As improvements in per-transistor speed and energy efficiency diminish, radical departures from conventional approaches are needed to continue improvements in the performance and energy efficiency of general-purpose processors. This course will examine, explore, and develop the cutting-edge research on such radical directions. The course will cover material from VLSI circuits, architecture design, programming languages, and machine learning.
The course will start by exploring approximate computing where error in computation is acceptable and the traditional robust digital abstraction of near-perfect accuracy is relaxed. Then, the course examines neuromorphic computing that takes inspiration from brain, the ultimate mobile computer. In this part, we will also explore memristive technologies and deep belief networks. The course will briefly explore stochastic computing in which continuous values are represented by streams of random bits. The representation allows complex procedures to be computed by simple bit-wise operations on the streams. The course will also explore using biological and physical and analog properties of devices for computation. Then, the course will study near-threshold and zero-energy paradigms of computing. We will study how a computing device can operate on harvested energy. We will conclude by exploring how humans can be part of the computing systems.
Approximate computing, neuromorphic computing, stochastic computing, biological computing, analog computing, near-threshold computing, perpetual computing, human-based computing.
The course will be a combination of lectures, student presentation, and separate brainstorming sessions in which we will collectively explore and develop new ideas on each topic. The students will do a project based on one of these ideas.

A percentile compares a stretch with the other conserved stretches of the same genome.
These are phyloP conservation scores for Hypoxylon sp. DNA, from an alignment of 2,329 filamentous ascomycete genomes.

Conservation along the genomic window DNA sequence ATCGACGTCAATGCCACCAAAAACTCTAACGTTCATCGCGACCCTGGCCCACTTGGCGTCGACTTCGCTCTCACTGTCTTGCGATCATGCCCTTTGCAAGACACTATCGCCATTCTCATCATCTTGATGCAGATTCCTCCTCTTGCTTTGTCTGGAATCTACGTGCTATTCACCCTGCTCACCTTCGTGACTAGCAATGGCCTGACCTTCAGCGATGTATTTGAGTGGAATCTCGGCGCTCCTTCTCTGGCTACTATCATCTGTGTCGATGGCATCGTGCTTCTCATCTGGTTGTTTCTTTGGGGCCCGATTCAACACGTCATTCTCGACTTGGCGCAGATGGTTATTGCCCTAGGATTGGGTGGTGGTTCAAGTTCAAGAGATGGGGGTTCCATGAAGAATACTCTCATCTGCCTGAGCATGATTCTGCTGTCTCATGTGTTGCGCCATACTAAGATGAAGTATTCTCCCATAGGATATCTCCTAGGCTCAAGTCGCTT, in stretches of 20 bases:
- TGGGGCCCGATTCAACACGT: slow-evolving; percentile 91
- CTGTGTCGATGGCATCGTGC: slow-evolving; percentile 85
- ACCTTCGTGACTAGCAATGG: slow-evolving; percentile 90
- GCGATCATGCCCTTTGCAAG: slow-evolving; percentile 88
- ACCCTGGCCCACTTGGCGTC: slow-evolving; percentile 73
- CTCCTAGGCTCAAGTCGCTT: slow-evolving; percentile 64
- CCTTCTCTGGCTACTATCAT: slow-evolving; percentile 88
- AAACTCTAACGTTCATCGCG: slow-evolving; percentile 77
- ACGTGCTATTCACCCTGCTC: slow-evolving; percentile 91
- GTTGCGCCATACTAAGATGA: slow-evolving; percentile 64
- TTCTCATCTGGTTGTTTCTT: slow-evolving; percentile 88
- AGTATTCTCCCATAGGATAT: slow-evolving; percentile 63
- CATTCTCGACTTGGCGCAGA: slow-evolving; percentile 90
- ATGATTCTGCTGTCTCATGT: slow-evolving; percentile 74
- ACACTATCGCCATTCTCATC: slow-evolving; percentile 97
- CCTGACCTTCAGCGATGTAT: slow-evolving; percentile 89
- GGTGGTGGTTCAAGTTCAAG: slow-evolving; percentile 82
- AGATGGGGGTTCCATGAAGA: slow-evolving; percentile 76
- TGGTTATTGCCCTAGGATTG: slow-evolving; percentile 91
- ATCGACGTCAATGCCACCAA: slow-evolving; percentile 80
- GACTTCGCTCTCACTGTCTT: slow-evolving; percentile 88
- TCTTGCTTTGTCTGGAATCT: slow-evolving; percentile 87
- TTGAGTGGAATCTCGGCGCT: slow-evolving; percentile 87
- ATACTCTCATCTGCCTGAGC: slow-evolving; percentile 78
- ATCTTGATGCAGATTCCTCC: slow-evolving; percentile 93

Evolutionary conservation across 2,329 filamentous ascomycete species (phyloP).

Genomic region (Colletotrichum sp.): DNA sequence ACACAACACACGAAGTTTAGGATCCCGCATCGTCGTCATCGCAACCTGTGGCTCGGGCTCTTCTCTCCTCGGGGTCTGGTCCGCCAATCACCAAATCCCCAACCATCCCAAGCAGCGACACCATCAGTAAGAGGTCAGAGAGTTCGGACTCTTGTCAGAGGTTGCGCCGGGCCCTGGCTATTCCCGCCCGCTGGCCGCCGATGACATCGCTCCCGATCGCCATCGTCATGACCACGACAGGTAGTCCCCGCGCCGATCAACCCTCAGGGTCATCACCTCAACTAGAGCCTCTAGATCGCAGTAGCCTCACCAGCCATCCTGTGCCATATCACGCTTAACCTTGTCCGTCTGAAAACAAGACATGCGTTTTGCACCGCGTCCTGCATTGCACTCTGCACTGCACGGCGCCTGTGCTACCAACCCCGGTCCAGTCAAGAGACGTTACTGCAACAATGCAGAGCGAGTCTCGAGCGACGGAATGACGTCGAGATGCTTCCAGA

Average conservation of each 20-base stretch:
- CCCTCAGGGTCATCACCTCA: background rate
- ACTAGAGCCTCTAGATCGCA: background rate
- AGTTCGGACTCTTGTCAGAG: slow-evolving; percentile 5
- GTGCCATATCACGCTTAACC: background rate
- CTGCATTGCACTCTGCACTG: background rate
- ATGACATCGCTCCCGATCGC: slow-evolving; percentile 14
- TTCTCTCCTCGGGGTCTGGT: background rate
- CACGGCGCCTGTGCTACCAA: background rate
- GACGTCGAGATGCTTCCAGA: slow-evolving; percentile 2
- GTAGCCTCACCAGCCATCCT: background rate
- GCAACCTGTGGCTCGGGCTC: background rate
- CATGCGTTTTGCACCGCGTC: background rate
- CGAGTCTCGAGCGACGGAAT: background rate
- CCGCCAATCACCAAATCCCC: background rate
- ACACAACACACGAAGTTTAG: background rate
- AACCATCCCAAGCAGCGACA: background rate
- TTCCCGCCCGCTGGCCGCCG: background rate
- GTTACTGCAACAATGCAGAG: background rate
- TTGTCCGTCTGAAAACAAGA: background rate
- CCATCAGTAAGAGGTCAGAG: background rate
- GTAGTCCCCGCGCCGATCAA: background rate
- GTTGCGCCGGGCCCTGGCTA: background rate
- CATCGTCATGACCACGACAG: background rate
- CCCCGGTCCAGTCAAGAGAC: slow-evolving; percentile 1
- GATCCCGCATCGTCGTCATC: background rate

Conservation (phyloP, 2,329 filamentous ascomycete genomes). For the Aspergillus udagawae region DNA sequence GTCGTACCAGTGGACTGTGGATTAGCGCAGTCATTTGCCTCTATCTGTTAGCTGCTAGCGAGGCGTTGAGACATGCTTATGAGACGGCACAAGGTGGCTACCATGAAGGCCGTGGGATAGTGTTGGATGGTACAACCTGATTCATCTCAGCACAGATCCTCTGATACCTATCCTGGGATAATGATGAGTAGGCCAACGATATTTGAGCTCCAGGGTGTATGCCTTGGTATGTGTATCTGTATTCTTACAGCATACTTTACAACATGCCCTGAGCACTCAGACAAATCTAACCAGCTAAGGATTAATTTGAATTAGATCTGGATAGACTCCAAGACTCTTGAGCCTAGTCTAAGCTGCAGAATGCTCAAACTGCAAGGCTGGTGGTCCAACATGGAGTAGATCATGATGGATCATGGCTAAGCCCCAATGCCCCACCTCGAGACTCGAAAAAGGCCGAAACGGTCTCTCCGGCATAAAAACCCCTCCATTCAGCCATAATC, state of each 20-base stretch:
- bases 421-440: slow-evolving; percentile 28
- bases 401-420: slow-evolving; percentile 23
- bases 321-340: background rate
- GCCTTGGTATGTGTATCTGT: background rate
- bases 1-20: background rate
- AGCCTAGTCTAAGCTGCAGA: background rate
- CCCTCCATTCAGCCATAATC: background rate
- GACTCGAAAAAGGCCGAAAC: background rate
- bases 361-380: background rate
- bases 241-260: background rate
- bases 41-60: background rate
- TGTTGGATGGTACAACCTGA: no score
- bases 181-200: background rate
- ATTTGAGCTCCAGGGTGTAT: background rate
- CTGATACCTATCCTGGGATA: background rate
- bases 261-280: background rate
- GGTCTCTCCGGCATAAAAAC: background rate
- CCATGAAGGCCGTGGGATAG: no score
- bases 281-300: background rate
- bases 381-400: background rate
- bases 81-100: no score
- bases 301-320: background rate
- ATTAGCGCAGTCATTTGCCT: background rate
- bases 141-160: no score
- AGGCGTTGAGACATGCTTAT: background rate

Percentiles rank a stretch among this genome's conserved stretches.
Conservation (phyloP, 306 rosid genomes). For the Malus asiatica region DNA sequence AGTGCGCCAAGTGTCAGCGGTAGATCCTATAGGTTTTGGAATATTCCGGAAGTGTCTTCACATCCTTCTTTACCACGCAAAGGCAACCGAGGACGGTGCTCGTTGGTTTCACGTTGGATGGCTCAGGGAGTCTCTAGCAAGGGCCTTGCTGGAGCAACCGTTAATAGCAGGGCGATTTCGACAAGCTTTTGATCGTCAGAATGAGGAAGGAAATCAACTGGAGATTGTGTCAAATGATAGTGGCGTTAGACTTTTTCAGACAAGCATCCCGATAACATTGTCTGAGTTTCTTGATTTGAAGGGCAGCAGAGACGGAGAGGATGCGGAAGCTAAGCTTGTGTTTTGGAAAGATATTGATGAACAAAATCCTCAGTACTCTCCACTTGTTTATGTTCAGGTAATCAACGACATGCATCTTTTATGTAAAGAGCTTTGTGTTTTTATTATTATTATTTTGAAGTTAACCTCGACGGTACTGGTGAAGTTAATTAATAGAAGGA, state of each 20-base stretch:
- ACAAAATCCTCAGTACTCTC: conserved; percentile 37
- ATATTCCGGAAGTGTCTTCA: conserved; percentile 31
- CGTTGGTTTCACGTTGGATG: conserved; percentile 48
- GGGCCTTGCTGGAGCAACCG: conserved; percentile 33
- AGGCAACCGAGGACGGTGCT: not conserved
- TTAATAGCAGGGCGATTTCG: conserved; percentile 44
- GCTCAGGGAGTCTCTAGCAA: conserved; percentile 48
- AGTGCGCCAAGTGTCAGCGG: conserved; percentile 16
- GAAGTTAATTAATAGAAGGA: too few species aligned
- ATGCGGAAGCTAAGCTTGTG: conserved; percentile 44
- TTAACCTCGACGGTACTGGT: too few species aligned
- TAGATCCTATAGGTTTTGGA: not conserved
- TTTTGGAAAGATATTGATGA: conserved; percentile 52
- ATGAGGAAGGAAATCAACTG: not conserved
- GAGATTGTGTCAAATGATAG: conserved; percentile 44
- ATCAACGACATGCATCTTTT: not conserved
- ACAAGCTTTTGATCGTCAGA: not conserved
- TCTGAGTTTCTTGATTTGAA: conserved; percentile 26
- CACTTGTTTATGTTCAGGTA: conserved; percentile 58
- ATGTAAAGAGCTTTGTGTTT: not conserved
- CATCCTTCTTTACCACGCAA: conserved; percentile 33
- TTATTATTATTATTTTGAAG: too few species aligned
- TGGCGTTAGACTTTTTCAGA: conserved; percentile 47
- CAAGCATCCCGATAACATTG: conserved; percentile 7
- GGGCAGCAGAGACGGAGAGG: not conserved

There are no pre-requisites for the course but students will be expected to be comfortable with a) basic computer organization, and b) programming in a language such as Python or C/C++. The course is open to both PhD and MS students. Undergraduate students require permission from the instructor. Both CoC and ECE students can register for the course and the course is approved as a CS minor for the ECE students.
Students will be evaluated based on the following rubric. For the details on each item please refer to its corresponding page.
There is no required textbook. All relevant materials will be made available online.
Students are expected to abide by the Georgia Tech Honor Code. Honest and ethical behavior is expected at all times. All incidents of suspected dishonesty will be reported to and handled by the office of student affairs. You will have to do all assignments individually unless explicitly told otherwise. You may discuss it with classmates but you may not copy any solution (or any part of a solution).